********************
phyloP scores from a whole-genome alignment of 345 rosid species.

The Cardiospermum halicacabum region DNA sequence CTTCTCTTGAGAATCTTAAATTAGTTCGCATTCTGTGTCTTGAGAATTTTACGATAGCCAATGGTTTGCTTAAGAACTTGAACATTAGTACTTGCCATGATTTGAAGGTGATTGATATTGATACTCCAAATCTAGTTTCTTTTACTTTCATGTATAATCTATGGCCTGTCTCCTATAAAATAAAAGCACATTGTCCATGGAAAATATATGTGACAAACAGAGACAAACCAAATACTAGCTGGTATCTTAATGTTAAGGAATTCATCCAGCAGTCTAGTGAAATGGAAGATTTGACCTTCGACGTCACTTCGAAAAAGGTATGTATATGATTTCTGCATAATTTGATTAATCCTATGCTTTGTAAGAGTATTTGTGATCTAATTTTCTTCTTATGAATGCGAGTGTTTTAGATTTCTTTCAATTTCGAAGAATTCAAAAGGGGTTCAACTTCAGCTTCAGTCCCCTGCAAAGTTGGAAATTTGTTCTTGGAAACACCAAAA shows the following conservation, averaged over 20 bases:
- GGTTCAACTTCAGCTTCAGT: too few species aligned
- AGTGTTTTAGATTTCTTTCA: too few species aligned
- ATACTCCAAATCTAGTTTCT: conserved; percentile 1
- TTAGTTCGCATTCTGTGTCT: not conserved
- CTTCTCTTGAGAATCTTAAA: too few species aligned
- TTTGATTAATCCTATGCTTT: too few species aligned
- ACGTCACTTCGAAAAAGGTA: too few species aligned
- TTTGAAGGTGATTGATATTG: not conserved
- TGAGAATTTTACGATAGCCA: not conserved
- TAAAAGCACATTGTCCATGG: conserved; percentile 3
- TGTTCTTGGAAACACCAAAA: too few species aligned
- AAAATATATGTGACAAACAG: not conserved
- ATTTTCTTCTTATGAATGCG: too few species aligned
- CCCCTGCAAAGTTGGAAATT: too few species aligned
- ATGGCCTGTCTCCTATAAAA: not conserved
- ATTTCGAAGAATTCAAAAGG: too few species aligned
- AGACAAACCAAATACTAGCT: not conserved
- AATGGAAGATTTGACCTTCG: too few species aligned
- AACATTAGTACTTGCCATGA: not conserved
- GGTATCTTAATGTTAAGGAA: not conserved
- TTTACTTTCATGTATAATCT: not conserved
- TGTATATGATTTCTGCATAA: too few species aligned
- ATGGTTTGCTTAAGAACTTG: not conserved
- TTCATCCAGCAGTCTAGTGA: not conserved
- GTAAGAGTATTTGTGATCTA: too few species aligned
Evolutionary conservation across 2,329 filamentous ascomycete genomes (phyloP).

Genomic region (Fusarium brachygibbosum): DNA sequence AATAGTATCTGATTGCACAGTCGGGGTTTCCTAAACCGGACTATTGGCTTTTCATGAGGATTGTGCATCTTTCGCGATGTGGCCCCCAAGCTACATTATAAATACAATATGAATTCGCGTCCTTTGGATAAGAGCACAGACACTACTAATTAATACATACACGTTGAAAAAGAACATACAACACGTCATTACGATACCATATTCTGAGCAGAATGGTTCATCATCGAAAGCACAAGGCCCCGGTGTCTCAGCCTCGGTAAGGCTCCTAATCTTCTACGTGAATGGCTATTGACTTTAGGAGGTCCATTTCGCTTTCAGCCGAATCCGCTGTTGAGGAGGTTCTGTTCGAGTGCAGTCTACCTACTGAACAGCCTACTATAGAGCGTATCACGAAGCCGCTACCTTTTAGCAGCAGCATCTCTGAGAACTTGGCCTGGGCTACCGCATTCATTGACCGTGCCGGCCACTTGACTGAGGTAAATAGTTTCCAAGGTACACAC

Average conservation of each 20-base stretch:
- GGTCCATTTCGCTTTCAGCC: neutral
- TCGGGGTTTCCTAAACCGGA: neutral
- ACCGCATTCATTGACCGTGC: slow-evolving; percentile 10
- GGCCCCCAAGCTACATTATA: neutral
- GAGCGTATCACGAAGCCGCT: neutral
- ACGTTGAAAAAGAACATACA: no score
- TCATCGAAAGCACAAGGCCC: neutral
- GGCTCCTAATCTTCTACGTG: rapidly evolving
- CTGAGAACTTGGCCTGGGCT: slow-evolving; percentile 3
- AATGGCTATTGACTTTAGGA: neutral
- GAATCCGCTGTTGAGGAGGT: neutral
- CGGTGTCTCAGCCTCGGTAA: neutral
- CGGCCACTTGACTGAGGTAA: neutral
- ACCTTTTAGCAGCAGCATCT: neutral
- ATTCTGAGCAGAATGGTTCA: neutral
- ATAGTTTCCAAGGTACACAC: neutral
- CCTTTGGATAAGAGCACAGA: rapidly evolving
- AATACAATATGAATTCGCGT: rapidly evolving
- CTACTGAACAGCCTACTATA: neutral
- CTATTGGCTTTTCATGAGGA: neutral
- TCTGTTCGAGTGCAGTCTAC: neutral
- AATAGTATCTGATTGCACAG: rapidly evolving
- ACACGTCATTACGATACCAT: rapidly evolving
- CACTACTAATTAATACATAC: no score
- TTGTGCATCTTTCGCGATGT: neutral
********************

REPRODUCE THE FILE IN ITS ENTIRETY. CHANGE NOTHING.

phyloP scores from a whole-genome alignment of 345 rosid species.

The Cardiospermum halicacabum region DNA sequence CTTCTCTTGAGAATCTTAAATTAGTTCGCATTCTGTGTCTTGAGAATTTTACGATAGCCAATGGTTTGCTTAAGAACTTGAACATTAGTACTTGCCATGATTTGAAGGTGATTGATATTGATACTCCAAATCTAGTTTCTTTTACTTTCATGTATAATCTATGGCCTGTCTCCTATAAAATAAAAGCACATTGTCCATGGAAAATATATGTGACAAACAGAGACAAACCAAATACTAGCTGGTATCTTAATGTTAAGGAATTCATCCAGCAGTCTAGTGAAATGGAAGATTTGACCTTCGACGTCACTTCGAAAAAGGTATGTATATGATTTCTGCATAATTTGATTAATCCTATGCTTTGTAAGAGTATTTGTGATCTAATTTTCTTCTTATGAATGCGAGTGTTTTAGATTTCTTTCAATTTCGAAGAATTCAAAAGGGGTTCAACTTCAGCTTCAGTCCCCTGCAAAGTTGGAAATTTGTTCTTGGAAACACCAAAA shows the following conservation, averaged over 20 bases:
- GGTTCAACTTCAGCTTCAGT: too few species aligned
- AGTGTTTTAGATTTCTTTCA: too few species aligned
- ATACTCCAAATCTAGTTTCT: conserved; percentile 1
- TTAGTTCGCATTCTGTGTCT: not conserved
- CTTCTCTTGAGAATCTTAAA: too few species aligned
- TTTGATTAATCCTATGCTTT: too few species aligned
- ACGTCACTTCGAAAAAGGTA: too few species aligned
- TTTGAAGGTGATTGATATTG: not conserved
- TGAGAATTTTACGATAGCCA: not conserved
- TAAAAGCACATTGTCCATGG: conserved; percentile 3
- TGTTCTTGGAAACACCAAAA: too few species aligned
- AAAATATATGTGACAAACAG: not conserved
- ATTTTCTTCTTATGAATGCG: too few species aligned
- CCCCTGCAAAGTTGGAAATT: too few species aligned
- ATGGCCTGTCTCCTATAAAA: not conserved
- ATTTCGAAGAATTCAAAAGG: too few species aligned
- AGACAAACCAAATACTAGCT: not conserved
- AATGGAAGATTTGACCTTCG: too few species aligned
- AACATTAGTACTTGCCATGA: not conserved
- GGTATCTTAATGTTAAGGAA: not conserved
- TTTACTTTCATGTATAATCT: not conserved
- TGTATATGATTTCTGCATAA: too few species aligned
- ATGGTTTGCTTAAGAACTTG: not conserved
- TTCATCCAGCAGTCTAGTGA: not conserved
- GTAAGAGTATTTGTGATCTA: too few species aligned
Evolutionary conservation across 2,329 filamentous ascomycete genomes (phyloP).

Genomic region (Fusarium brachygibbosum): DNA sequence AATAGTATCTGATTGCACAGTCGGGGTTTCCTAAACCGGACTATTGGCTTTTCATGAGGATTGTGCATCTTTCGCGATGTGGCCCCCAAGCTACATTATAAATACAATATGAATTCGCGTCCTTTGGATAAGAGCACAGACACTACTAATTAATACATACACGTTGAAAAAGAACATACAACACGTCATTACGATACCATATTCTGAGCAGAATGGTTCATCATCGAAAGCACAAGGCCCCGGTGTCTCAGCCTCGGTAAGGCTCCTAATCTTCTACGTGAATGGCTATTGACTTTAGGAGGTCCATTTCGCTTTCAGCCGAATCCGCTGTTGAGGAGGTTCTGTTCGAGTGCAGTCTACCTACTGAACAGCCTACTATAGAGCGTATCACGAAGCCGCTACCTTTTAGCAGCAGCATCTCTGAGAACTTGGCCTGGGCTACCGCATTCATTGACCGTGCCGGCCACTTGACTGAGGTAAATAGTTTCCAAGGTACACAC

Average conservation of each 20-base stretch:
- GGTCCATTTCGCTTTCAGCC: neutral
- TCGGGGTTTCCTAAACCGGA: neutral
- ACCGCATTCATTGACCGTGC: slow-evolving; percentile 10
- GGCCCCCAAGCTACATTATA: neutral
- GAGCGTATCACGAAGCCGCT: neutral
- ACGTTGAAAAAGAACATACA: no score
- TCATCGAAAGCACAAGGCCC: neutral
- GGCTCCTAATCTTCTACGTG: rapidly evolving
- CTGAGAACTTGGCCTGGGCT: slow-evolving; percentile 3
- AATGGCTATTGACTTTAGGA: neutral
- GAATCCGCTGTTGAGGAGGT: neutral
- CGGTGTCTCAGCCTCGGTAA: neutral
- CGGCCACTTGACTGAGGTAA: neutral
- ACCTTTTAGCAGCAGCATCT: neutral
- ATTCTGAGCAGAATGGTTCA: neutral
- ATAGTTTCCAAGGTACACAC: neutral
- CCTTTGGATAAGAGCACAGA: rapidly evolving
- AATACAATATGAATTCGCGT: rapidly evolving
- CTACTGAACAGCCTACTATA: neutral
- CTATTGGCTTTTCATGAGGA: neutral
- TCTGTTCGAGTGCAGTCTAC: neutral
- AATAGTATCTGATTGCACAG: rapidly evolving
- ACACGTCATTACGATACCAT: rapidly evolving
- CACTACTAATTAATACATAC: no score
- TTGTGCATCTTTCGCGATGT: neutral